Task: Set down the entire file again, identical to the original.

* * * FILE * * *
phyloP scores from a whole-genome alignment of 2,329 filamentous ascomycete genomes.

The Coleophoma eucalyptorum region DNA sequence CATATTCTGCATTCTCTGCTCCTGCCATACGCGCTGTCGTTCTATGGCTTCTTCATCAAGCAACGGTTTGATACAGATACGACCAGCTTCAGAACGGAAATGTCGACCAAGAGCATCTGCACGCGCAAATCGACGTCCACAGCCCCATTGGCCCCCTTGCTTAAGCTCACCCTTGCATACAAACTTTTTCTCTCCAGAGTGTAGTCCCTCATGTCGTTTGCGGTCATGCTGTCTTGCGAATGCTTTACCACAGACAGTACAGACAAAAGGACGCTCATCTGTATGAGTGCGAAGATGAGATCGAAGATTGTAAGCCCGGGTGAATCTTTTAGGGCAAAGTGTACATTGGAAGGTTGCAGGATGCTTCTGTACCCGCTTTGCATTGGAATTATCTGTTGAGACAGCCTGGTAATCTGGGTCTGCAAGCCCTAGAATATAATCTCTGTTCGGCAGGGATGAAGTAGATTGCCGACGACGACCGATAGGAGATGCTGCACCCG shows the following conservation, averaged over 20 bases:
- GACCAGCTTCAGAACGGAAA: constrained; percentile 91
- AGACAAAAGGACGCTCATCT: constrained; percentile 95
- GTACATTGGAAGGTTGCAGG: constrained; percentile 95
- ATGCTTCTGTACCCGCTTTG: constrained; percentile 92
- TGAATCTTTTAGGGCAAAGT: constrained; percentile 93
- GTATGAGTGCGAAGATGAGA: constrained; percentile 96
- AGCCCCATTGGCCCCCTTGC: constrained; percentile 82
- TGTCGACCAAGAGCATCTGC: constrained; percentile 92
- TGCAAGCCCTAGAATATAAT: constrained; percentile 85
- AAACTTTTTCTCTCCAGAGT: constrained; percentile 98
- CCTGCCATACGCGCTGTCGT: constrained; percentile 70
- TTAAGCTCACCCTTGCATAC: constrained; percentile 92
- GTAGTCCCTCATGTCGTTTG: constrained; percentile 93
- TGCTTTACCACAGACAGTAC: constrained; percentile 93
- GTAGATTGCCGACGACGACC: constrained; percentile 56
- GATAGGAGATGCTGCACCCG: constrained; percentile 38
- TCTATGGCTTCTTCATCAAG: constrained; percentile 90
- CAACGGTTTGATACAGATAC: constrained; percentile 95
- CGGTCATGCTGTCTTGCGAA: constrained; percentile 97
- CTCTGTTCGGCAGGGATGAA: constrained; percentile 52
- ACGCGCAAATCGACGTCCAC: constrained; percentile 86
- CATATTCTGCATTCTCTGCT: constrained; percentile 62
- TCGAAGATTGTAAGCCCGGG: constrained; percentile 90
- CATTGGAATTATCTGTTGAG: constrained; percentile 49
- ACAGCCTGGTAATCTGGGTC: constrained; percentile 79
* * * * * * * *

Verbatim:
phyloP scores from a whole-genome alignment of 2,329 filamentous ascomycete genomes.

The Coleophoma eucalyptorum region DNA sequence CATATTCTGCATTCTCTGCTCCTGCCATACGCGCTGTCGTTCTATGGCTTCTTCATCAAGCAACGGTTTGATACAGATACGACCAGCTTCAGAACGGAAATGTCGACCAAGAGCATCTGCACGCGCAAATCGACGTCCACAGCCCCATTGGCCCCCTTGCTTAAGCTCACCCTTGCATACAAACTTTTTCTCTCCAGAGTGTAGTCCCTCATGTCGTTTGCGGTCATGCTGTCTTGCGAATGCTTTACCACAGACAGTACAGACAAAAGGACGCTCATCTGTATGAGTGCGAAGATGAGATCGAAGATTGTAAGCCCGGGTGAATCTTTTAGGGCAAAGTGTACATTGGAAGGTTGCAGGATGCTTCTGTACCCGCTTTGCATTGGAATTATCTGTTGAGACAGCCTGGTAATCTGGGTCTGCAAGCCCTAGAATATAATCTCTGTTCGGCAGGGATGAAGTAGATTGCCGACGACGACCGATAGGAGATGCTGCACCCG shows the following conservation, averaged over 20 bases:
- GACCAGCTTCAGAACGGAAA: constrained; percentile 91
- AGACAAAAGGACGCTCATCT: constrained; percentile 95
- GTACATTGGAAGGTTGCAGG: constrained; percentile 95
- ATGCTTCTGTACCCGCTTTG: constrained; percentile 92
- TGAATCTTTTAGGGCAAAGT: constrained; percentile 93
- GTATGAGTGCGAAGATGAGA: constrained; percentile 96
- AGCCCCATTGGCCCCCTTGC: constrained; percentile 82
- TGTCGACCAAGAGCATCTGC: constrained; percentile 92
- TGCAAGCCCTAGAATATAAT: constrained; percentile 85
- AAACTTTTTCTCTCCAGAGT: constrained; percentile 98
- CCTGCCATACGCGCTGTCGT: constrained; percentile 70
- TTAAGCTCACCCTTGCATAC: constrained; percentile 92
- GTAGTCCCTCATGTCGTTTG: constrained; percentile 93
- TGCTTTACCACAGACAGTAC: constrained; percentile 93
- GTAGATTGCCGACGACGACC: constrained; percentile 56
- GATAGGAGATGCTGCACCCG: constrained; percentile 38
- TCTATGGCTTCTTCATCAAG: constrained; percentile 90
- CAACGGTTTGATACAGATAC: constrained; percentile 95
- CGGTCATGCTGTCTTGCGAA: constrained; percentile 97
- CTCTGTTCGGCAGGGATGAA: constrained; percentile 52
- ACGCGCAAATCGACGTCCAC: constrained; percentile 86
- CATATTCTGCATTCTCTGCT: constrained; percentile 62
- TCGAAGATTGTAAGCCCGGG: constrained; percentile 90
- CATTGGAATTATCTGTTGAG: constrained; percentile 49
- ACAGCCTGGTAATCTGGGTC: constrained; percentile 79